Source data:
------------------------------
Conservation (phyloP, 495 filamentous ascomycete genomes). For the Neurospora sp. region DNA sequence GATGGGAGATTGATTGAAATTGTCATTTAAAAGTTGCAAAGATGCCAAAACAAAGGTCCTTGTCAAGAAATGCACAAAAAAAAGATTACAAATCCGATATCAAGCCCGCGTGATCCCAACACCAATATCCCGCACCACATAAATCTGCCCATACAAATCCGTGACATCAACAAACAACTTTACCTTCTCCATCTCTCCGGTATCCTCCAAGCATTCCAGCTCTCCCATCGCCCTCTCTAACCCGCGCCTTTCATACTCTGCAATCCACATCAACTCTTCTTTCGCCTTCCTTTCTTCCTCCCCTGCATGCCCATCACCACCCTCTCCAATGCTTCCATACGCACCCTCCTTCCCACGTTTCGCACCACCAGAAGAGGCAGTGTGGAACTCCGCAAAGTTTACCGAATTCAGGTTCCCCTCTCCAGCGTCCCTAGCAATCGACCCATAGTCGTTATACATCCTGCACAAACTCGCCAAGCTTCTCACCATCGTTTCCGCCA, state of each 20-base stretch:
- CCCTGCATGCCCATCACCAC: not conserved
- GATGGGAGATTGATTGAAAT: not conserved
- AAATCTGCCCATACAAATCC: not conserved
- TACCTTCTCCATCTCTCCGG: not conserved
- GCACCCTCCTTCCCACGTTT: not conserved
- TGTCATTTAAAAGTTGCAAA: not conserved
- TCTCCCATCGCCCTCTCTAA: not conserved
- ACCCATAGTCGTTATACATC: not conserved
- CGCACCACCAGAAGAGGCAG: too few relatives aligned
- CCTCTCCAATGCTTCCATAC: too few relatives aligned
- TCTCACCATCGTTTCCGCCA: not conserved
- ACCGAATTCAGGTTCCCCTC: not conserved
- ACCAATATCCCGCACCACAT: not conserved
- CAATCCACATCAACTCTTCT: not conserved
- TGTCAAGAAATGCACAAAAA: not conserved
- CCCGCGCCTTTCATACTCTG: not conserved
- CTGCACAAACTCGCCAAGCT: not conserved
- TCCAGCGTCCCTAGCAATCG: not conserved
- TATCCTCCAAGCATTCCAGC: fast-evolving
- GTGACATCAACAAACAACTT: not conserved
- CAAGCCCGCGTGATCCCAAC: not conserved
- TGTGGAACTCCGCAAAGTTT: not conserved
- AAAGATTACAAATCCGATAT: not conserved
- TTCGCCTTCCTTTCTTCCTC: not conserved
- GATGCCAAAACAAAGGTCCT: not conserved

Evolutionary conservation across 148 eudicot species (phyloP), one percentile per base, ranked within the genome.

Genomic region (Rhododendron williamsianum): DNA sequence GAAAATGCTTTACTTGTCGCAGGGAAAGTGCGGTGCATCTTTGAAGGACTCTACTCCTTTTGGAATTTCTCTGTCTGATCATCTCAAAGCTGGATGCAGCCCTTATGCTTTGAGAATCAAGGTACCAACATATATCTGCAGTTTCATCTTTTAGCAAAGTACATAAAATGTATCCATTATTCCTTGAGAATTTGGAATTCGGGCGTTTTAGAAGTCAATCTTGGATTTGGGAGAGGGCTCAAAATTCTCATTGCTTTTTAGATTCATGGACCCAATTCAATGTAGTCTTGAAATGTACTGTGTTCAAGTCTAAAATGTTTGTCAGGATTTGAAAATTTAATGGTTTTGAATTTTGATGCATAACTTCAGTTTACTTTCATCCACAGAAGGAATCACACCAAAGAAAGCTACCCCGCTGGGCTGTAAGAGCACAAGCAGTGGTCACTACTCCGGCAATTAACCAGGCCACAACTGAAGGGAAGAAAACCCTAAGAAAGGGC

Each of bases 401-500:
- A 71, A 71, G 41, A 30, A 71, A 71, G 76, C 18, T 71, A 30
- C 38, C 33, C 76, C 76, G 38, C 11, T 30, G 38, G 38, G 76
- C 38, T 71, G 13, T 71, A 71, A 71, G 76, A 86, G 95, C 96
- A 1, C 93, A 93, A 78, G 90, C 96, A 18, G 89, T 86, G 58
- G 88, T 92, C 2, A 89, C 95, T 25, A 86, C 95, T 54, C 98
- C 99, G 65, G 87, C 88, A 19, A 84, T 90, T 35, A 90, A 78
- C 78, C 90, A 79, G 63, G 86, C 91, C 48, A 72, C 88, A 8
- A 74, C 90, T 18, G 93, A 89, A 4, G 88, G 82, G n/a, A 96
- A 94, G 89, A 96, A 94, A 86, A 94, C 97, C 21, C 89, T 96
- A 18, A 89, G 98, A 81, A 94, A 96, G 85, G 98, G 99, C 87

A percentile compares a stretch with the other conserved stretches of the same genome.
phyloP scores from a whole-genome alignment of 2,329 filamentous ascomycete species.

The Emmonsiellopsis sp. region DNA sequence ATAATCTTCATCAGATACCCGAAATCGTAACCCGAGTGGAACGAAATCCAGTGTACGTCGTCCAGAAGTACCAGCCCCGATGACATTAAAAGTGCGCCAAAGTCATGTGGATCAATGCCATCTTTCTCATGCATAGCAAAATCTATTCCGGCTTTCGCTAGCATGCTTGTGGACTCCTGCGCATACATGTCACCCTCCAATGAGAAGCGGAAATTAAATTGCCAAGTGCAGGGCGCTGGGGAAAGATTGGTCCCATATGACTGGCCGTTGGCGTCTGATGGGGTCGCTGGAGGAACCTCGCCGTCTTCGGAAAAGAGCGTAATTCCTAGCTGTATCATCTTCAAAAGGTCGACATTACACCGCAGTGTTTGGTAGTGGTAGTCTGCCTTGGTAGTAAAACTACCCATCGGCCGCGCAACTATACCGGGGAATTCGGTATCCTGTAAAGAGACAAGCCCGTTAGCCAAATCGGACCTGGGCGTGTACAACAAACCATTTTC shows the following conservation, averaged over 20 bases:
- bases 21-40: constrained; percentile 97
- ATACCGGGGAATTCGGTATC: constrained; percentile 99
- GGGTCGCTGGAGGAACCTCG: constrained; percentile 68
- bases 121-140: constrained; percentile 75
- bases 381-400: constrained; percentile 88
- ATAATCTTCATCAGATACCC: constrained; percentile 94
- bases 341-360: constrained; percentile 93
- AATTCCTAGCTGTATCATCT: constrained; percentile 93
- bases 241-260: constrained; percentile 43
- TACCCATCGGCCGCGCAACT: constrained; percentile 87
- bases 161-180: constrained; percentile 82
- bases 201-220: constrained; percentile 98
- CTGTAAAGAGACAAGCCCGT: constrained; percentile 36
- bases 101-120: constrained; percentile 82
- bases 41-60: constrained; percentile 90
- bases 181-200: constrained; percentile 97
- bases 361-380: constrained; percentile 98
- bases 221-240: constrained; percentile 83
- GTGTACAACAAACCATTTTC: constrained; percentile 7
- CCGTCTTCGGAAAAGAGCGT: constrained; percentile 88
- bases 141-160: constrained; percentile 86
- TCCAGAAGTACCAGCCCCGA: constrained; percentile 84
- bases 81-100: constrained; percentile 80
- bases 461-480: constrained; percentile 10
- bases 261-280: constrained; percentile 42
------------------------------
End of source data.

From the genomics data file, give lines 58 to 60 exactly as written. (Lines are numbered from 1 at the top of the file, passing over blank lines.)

- bases 181-200: constrained; percentile 97
- bases 361-380: constrained; percentile 98
- bases 221-240: constrained; percentile 83